October 31, 1926 — In Bologna, Mussolini survives an assassination attempt by 15 (16?) year old anarchist Anteo Zamboni.
“Anarchical Communists”, Time, September 17, 1928:
Only once has a Fascist mob lynched an assailant of Signor Benito Mussolini. The single instance occurred at Bologna (TIME, Nov. 8, 1926). There the Dictator sat implacable and silent, in his limousine, after a bullet had ripped through his sash of the Grand Cordon of the Order of St. Maurice and St. Lazarus, barely skirting the abdomen.
The mob, interpreting Il Duce‘s silence as a command, put 14 stiletto strokes into the assailant, one Anteo Zamboni, and pummeled his remains into a pulp.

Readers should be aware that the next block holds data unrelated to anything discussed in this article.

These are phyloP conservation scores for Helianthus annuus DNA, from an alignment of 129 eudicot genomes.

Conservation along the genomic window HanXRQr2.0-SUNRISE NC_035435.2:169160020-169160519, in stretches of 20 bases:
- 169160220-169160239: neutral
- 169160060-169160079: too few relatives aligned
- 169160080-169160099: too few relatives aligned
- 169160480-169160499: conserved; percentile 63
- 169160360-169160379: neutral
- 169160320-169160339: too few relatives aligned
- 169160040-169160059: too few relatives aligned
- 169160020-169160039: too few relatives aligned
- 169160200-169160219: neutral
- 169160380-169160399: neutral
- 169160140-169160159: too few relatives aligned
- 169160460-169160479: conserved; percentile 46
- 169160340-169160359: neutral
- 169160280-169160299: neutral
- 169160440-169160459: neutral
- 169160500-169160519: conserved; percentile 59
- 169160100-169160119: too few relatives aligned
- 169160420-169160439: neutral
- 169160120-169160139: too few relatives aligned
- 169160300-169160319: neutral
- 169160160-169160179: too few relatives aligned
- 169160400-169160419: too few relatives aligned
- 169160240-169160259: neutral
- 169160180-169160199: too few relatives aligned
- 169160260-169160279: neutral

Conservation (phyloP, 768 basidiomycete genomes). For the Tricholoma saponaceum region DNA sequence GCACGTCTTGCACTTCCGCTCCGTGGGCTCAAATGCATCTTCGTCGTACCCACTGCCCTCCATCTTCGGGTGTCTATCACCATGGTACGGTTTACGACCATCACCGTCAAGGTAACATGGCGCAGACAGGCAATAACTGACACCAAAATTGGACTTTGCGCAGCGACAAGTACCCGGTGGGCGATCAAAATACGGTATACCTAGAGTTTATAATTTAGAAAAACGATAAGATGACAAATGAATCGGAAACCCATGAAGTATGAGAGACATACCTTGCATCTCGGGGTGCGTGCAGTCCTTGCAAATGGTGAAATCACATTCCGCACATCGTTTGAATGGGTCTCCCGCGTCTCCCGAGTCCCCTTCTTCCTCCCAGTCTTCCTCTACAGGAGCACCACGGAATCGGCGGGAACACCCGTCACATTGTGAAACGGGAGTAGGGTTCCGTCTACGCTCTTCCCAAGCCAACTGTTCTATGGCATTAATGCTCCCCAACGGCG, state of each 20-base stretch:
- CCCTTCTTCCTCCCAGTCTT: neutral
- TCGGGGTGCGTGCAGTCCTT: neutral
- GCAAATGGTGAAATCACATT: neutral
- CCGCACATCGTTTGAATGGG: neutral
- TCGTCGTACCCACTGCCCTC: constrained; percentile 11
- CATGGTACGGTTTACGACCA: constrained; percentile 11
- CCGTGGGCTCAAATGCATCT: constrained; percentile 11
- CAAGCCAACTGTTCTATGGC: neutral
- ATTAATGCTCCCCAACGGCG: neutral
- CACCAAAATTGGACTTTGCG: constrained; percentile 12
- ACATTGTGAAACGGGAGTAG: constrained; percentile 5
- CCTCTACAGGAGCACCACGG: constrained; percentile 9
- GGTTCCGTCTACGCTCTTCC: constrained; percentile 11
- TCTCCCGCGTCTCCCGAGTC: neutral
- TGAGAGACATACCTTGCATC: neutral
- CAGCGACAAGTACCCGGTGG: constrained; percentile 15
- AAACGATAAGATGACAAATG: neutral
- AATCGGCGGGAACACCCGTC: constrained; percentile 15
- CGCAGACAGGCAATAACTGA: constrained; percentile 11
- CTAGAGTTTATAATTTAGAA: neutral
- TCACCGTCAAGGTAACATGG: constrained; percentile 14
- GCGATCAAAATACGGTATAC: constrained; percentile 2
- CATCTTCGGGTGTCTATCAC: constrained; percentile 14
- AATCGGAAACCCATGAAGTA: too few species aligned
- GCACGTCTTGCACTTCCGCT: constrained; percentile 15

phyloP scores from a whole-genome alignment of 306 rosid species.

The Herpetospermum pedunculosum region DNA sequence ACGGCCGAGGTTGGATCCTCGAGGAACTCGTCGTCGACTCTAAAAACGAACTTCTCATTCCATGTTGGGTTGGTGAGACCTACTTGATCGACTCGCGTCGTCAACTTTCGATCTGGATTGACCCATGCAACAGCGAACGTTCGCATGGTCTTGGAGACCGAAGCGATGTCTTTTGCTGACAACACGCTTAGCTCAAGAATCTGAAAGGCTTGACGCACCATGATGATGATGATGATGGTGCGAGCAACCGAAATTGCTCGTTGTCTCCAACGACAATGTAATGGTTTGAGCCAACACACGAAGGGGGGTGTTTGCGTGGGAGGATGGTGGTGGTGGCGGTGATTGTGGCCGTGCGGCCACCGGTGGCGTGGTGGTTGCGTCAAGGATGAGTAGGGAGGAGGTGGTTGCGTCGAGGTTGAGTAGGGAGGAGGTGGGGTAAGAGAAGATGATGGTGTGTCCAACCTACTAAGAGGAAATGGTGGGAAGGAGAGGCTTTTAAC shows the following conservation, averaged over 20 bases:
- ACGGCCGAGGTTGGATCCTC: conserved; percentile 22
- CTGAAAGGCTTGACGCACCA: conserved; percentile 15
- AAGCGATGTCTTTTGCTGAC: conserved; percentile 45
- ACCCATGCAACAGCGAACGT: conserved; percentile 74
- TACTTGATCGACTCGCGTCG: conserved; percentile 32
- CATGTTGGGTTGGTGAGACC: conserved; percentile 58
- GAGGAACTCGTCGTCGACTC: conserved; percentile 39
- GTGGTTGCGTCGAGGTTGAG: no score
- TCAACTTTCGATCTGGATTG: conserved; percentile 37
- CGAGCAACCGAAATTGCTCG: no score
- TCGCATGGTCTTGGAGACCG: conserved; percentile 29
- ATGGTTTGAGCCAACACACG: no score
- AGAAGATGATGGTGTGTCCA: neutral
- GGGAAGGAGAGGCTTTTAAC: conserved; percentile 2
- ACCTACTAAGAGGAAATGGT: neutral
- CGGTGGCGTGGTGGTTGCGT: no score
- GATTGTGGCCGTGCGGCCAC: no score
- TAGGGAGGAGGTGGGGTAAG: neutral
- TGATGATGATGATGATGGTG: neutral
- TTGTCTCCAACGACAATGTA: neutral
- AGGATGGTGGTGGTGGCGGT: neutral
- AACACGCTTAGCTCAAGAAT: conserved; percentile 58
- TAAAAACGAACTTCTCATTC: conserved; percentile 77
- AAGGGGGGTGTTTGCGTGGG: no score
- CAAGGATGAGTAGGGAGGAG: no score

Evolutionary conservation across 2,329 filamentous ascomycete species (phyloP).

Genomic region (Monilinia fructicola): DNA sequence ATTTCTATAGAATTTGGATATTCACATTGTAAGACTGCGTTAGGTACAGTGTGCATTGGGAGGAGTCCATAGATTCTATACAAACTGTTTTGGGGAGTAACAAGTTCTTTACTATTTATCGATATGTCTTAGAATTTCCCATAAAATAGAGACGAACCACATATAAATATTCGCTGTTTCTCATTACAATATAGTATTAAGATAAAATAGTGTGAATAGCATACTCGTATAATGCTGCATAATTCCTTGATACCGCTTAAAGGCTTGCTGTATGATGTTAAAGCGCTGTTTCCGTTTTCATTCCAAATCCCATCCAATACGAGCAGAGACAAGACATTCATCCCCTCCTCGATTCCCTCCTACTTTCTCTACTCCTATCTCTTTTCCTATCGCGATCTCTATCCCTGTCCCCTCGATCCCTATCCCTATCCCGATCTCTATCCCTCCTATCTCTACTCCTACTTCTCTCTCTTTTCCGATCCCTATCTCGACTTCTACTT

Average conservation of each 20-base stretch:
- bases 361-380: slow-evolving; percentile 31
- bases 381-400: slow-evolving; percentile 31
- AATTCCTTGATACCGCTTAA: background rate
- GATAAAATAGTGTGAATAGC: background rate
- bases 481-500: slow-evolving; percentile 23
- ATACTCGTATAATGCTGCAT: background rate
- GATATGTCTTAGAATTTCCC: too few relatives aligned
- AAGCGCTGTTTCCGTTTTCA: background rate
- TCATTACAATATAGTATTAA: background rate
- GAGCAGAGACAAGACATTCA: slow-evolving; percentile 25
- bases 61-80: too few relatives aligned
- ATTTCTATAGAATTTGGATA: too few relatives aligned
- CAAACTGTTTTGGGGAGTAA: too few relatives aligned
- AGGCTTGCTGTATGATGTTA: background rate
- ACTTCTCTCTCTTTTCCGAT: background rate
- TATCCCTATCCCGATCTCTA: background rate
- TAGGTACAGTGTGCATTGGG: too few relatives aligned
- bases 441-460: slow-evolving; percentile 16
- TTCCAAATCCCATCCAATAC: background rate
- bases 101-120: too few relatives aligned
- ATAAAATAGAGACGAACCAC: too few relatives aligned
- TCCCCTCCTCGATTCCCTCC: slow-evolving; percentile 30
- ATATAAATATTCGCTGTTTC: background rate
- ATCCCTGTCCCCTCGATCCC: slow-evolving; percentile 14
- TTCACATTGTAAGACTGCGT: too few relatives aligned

Since then Law has been slowly enlarging the circumference of Signor Mussolini’s vengeance. Last week the father and mother of Lynchee Zamboni were sentenced at Rome to 30 years in Jail as instigators and accomplices.
Father Momolo Zamboni vigorously denied all guilt, but produced a very bad effect upon the Court by remarking with candor and simplicity: “We are Anarchical Communists. Anarchical because we do not want any government. Where there is government there is authority, and where there is authority there is not that true liberty which we desire. We are Communists because we wish that everything which exists or which is produced be shared by everybody.”
Counsel for the defense submitted that his clients were not really “Anarchical Communists” but just “idealistic anarchists.”
The vast difference between an “anarchical communist” and an “idealistic anarchist” is, of course, that between a resolute, active borer from within Society, and a dreamy yearner after millennium. But the Court, a military tribunal, seemed unimpressed by even so glaring a disparity.